Bookmarks 09/15/2011: Wikileaks, social media in the Arab world & the state of journalism in Morocco

  • The release of unredacted diplomatic cables by Wikileaks has led to an online manhunt in China as reported by Oiwan Lam on this article from Global Voices.

  • Ahmed Benchemsi on the state of the media in Morocco.

    • A visibly corrupt government but a wide space for journalists to denounce it, relentlessly harassed newspapers but still a vivid, daring and popular press—welcome to the kingdom of paradox.

    • This past April, I was invited to another international conference, this time in Washington, D.C. There I met a fellow journalist from Egypt who told me that even though Hosni Mubarak was toppled, she and her colleagues still faced arbitrary arrests and mistreatment—from beatings to torture—by the army.

    “What about Morocco?” she asked me. I didn’t know what to answer. In broad comparison, my colleagues back home still looked privileged. Yet this time, I didn’t feel like evoking Disneyland.

  • Excellent piece by my friend Jillian C. York on the role of social media in the Arab world, with emphasis on Morocco.

    • Morocco is not a dictatorship like Tunisia was before its revolution or as Syria remains today. It is a parliamentary monarchy with democratic norms followed to varying degrees, depending on the issue at hand.
    • Trilingual and multicultural, the country’s blogosphere thrives and expands as Moroccans communicate via Facebook and Twitter. As they do, the topic of conversation changes, leaning more toward the political. Individuals’ blogs fill in perceived gaps in local mainstream reporting while group blogs like Mamfakinch publish information about the ongoing protests sparked by the February 20th movement. Using Twitter and Facebook, people share videos of demonstrations, debate the movement’s relevance, and analyze the mainstream media’s depiction of what’s happening in the streets and in the halls of power.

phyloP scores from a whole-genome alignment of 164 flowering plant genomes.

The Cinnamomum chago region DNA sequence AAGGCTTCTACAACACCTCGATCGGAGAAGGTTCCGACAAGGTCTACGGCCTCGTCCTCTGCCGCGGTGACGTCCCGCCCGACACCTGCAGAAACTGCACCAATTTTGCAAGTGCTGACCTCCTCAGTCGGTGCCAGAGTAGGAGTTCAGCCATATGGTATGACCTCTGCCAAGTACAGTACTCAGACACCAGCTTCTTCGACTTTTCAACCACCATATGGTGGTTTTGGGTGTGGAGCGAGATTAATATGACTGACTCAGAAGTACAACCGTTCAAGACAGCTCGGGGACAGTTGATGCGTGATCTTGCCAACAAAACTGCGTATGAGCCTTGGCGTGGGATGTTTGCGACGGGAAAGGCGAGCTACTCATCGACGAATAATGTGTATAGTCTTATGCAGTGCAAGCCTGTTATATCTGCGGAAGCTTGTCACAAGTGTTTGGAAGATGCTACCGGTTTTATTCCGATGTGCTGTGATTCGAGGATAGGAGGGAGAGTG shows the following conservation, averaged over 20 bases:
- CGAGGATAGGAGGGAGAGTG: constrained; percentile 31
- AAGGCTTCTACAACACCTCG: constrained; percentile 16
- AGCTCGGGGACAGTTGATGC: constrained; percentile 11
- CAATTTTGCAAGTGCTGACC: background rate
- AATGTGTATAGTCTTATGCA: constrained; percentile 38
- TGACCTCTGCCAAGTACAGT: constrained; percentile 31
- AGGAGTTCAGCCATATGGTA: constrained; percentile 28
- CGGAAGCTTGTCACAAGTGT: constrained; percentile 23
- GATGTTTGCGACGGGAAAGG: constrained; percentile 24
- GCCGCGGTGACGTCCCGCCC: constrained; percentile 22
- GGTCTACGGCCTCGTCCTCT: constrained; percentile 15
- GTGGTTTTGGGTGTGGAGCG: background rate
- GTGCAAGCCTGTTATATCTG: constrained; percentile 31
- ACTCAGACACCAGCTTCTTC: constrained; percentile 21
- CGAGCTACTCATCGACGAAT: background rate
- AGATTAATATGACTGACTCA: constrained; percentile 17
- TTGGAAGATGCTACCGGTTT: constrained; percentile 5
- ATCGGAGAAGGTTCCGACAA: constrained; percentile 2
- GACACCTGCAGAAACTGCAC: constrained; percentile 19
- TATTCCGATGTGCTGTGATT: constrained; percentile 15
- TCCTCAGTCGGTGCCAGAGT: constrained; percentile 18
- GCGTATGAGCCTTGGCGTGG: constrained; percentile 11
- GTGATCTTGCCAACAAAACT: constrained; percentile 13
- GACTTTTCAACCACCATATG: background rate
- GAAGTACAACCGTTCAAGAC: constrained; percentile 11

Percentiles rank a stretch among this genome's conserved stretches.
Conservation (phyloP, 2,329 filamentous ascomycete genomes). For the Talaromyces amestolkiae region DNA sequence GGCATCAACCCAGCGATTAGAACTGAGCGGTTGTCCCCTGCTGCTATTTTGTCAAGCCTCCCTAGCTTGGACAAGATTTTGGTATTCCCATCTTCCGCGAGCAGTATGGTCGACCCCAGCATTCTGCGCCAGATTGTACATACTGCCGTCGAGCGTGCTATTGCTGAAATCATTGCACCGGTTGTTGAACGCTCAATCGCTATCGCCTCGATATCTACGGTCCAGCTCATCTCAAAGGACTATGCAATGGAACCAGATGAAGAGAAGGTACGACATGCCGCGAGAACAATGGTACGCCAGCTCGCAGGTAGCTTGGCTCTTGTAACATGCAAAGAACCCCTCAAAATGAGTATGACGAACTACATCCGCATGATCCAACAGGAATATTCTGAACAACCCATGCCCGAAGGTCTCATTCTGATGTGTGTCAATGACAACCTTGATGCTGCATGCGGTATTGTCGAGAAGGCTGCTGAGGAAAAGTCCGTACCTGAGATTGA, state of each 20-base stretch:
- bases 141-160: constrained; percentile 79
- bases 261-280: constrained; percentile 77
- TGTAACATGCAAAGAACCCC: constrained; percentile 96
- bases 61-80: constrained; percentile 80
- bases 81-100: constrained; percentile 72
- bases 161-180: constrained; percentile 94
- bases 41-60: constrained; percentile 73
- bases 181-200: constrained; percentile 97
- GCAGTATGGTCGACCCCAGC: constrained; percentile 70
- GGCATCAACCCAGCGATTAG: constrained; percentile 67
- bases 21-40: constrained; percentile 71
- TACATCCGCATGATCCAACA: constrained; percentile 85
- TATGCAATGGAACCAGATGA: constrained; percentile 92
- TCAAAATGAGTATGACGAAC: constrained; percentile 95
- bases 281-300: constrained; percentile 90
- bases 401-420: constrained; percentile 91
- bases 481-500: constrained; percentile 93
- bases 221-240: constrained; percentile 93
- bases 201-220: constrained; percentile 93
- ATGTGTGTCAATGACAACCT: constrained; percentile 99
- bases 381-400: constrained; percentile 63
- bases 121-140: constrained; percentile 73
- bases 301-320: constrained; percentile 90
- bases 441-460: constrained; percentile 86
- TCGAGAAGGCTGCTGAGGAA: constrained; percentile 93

• George Washington University professor and Middle East blogger Marc Lynch observed in 2007, the Arab blogosphere is “chipping away at the encrusted structures of the Arab punditocracy.”
    • Blogs and social networking sites—and the Arabic Internet itself—are what Iskandar called in 2007 the “only regional venue for consistently non-hierarchical, socially-concerned, counter-hegemonic information, thereby making it the region’s most appropriate ‘alternative medium.’ “

1 thought on “Bookmarks 09/15/2011: Wikileaks, social media in the Arab world & the state of journalism in Morocco

  1. Pingback: Wikileaks Newslinks 15 September 2011 « William

Leave a Reply

Fill in your details below or click an icon to log in: Logo

You are commenting using your account. Log Out /  Change )

Facebook photo

You are commenting using your Facebook account. Log Out /  Change )

Connecting to %s